Emissions in the Built Environment fell in 2022 by 11%. Whilst the rates of retrofit are continuing to increase, the rate of decarbonising heating systems is too slow. Government should actively communicate the financial and technical opportunities for heat pumps and solar PV in existing homes, public and commercial buildings, and urgently needs to implement policy and roll out of district heating to achieve the 2030 target.

Emissions from Industry decreased by 7% in 2022. It is vitally important that our Manufacturing Sector continues to demonstrate progress in decoupling emissions growth from economic growth. The proportion of overall emissions emanating from cement (4.7% of total national emissions) is a concern to the Council, notwithstanding recent decreases of emissions from this sector. Building regulations should be urgently updated to facilitate the greater use of timber in construction. Further decreases in emissions from this sector will be required to ensure compliance with the sectoral emissions ceiling as 46% of the allocated amount had already been expended by the end of 2022.

Transport emissions grew by 6% in 2022 and this sector is of major concern to the Council. While some indicators are positive including a welcome increase in public transport journeys and sales of Electric Vehicles, motor petrol and road diesel sales continue to increase, and large conventional petrol and diesel vehicles continue to take up a large percentage of overall sales. Taxation policy needs to address this particular trend at the earliest opportunity. The most recent modal share data for 2021 shows that passenger cars were responsible for 53% of emissions, with Heavy Goods Vehicles and Light Goods Vehicles responsible for 22% and 19% respectively.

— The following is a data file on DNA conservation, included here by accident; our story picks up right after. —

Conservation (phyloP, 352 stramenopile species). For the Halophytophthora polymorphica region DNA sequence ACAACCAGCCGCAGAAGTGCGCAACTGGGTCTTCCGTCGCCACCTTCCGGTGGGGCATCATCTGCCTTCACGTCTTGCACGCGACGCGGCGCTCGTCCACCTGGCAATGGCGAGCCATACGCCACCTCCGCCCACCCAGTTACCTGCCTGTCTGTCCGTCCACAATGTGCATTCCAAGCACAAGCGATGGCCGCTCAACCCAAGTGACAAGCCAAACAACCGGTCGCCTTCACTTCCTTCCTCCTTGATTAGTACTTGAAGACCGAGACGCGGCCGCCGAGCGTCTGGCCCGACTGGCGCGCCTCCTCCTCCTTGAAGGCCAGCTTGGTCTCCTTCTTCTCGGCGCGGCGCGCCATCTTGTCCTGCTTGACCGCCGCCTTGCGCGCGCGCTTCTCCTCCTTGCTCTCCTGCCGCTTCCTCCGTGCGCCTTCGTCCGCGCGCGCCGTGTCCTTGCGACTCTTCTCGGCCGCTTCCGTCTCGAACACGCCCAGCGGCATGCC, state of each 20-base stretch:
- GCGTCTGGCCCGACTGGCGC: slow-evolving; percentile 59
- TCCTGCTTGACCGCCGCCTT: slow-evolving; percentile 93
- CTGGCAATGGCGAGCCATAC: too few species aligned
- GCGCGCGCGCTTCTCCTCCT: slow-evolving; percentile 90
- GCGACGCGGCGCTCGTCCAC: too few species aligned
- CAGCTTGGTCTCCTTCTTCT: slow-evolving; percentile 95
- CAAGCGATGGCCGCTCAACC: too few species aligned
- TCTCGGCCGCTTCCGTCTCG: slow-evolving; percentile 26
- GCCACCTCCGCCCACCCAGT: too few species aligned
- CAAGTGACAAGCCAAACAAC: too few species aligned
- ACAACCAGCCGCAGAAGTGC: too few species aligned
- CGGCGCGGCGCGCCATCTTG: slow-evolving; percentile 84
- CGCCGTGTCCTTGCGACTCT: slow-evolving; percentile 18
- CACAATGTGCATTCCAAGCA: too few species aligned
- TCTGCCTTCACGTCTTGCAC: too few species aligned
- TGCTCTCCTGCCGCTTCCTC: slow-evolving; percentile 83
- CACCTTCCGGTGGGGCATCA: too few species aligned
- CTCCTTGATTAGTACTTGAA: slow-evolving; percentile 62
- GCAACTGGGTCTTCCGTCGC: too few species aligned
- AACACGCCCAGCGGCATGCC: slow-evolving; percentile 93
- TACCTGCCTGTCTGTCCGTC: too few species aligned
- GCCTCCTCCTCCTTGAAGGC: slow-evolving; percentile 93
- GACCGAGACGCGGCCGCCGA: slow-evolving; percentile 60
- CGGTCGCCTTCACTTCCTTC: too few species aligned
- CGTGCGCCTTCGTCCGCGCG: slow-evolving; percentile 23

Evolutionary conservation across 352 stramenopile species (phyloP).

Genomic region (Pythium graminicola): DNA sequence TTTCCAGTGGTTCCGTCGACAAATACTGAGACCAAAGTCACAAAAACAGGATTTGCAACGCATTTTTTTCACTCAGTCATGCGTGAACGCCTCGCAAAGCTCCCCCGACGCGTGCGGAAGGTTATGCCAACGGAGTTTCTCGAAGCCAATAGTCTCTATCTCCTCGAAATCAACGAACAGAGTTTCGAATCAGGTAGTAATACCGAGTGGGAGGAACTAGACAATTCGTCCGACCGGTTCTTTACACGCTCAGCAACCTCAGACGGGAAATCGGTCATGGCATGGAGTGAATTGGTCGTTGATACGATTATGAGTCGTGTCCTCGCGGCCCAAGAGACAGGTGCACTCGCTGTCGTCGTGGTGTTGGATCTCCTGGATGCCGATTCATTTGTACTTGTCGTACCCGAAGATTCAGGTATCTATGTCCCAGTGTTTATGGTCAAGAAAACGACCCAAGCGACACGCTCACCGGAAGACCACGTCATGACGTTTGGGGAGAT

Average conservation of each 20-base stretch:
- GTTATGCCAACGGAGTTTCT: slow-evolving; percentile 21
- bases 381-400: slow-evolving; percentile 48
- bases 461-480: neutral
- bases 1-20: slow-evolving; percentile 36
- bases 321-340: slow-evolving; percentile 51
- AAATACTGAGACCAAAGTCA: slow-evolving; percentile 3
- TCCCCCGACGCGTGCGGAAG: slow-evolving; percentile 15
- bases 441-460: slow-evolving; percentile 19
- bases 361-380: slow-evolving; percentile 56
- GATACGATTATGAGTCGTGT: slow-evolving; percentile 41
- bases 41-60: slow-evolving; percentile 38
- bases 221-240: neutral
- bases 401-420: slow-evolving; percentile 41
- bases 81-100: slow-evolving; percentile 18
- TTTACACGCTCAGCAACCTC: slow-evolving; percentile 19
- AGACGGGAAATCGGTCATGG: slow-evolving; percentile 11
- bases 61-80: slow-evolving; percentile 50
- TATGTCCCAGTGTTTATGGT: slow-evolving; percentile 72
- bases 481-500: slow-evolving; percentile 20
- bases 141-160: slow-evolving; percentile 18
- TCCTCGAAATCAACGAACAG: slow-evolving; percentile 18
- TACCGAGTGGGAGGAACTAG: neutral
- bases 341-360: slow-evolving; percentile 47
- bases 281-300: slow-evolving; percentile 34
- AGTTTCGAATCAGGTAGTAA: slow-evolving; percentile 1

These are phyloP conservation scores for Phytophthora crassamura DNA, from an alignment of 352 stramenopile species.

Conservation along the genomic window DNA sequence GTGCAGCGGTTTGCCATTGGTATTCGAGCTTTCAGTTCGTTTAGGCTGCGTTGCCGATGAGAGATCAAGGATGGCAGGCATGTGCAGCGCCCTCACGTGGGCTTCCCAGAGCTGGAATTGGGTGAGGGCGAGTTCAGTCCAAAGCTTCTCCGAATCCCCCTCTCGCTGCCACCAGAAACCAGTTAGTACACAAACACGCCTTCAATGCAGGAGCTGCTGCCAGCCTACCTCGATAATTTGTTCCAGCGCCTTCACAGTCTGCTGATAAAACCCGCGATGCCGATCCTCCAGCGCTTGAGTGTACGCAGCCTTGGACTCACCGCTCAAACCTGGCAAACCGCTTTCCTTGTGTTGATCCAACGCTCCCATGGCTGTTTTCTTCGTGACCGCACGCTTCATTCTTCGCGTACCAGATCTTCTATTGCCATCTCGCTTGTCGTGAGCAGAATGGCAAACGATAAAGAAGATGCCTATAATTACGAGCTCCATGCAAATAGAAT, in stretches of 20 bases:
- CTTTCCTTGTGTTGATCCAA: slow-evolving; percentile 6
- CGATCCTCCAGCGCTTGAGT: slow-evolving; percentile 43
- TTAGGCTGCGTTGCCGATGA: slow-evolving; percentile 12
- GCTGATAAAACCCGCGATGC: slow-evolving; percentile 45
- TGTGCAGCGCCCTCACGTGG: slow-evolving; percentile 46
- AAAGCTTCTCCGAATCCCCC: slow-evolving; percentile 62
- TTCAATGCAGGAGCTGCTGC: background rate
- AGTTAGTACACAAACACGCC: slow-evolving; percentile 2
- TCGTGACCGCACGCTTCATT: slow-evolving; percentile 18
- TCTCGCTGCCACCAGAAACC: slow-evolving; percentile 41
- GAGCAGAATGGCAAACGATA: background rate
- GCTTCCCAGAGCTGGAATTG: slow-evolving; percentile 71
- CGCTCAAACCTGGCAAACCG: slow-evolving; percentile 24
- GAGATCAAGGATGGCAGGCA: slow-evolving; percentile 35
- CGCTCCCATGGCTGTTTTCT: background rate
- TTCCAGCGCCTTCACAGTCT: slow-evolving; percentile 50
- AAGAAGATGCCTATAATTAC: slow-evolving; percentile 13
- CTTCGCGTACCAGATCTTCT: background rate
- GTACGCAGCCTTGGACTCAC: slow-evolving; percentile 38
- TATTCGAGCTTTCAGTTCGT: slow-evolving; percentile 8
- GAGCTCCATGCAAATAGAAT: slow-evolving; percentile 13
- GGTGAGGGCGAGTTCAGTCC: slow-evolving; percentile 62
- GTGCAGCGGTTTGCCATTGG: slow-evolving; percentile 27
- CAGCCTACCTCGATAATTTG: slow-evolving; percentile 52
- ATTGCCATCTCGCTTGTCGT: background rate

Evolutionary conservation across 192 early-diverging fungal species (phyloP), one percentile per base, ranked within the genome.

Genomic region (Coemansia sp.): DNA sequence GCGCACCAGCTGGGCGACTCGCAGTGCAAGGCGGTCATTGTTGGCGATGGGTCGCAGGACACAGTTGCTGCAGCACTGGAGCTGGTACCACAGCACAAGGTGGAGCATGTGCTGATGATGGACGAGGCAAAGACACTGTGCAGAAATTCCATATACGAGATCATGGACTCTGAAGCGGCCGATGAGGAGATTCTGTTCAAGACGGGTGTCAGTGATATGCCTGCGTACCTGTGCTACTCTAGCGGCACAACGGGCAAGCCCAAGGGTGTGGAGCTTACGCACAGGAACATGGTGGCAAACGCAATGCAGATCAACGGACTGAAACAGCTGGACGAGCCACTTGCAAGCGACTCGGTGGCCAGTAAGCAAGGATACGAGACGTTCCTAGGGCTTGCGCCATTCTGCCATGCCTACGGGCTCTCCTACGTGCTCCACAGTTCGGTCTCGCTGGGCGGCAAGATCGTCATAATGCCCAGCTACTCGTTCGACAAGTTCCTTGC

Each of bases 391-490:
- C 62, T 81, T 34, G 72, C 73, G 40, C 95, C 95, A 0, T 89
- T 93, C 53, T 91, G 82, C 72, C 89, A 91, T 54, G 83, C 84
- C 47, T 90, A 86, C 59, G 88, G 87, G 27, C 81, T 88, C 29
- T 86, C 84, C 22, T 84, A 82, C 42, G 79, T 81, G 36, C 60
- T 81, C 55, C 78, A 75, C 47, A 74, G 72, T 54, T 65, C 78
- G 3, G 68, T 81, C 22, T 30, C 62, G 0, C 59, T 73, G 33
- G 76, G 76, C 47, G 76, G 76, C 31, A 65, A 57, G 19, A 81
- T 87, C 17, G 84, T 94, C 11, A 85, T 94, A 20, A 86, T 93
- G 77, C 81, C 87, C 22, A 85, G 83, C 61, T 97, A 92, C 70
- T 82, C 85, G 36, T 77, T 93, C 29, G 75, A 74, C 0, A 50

This indicates the importance of the development and application of Avoid–Shift–Improve measures across commercial and domestic fleets and the upcoming National Demand Management Strategy will be critical with regard to avoid and shift measures. A significant uplift in resources and commitment is also required to ensure that the promised improvements to our public transport systems are delivered in full and on time given the importance of accessible and reliable public transport in Manufacturing and industry (EPA) supporting behavioural change. 

It is also vital that the new National Planning Framework, fully reflects our climate ambition given the fundamental link between our land use planning and transport systems and the need for appropriate planning decisions to support sustainable transport modes. 

Continuing, Ms Donnelly stated: “The impact and disruption of recent extreme weather in Ireland and globally continue to cause distress, uncertainty, and economic challenge. Yet, the evidence shows that the pace of emissions reductions in Ireland and globally is insufficient. While the reductions we are seeing in Ireland are welcome, they must be accelerated and delivered across all sectors and on a sustained basis. A crucial aspect of that delivery is cutting, and ultimately, eliminating our dependence on fossil fuels. The sooner we become independent from fossil fuels, the better it will be for, our health, our security the environment and our pockets. The rationale is clear – we do not have time for any further delays in climate action.”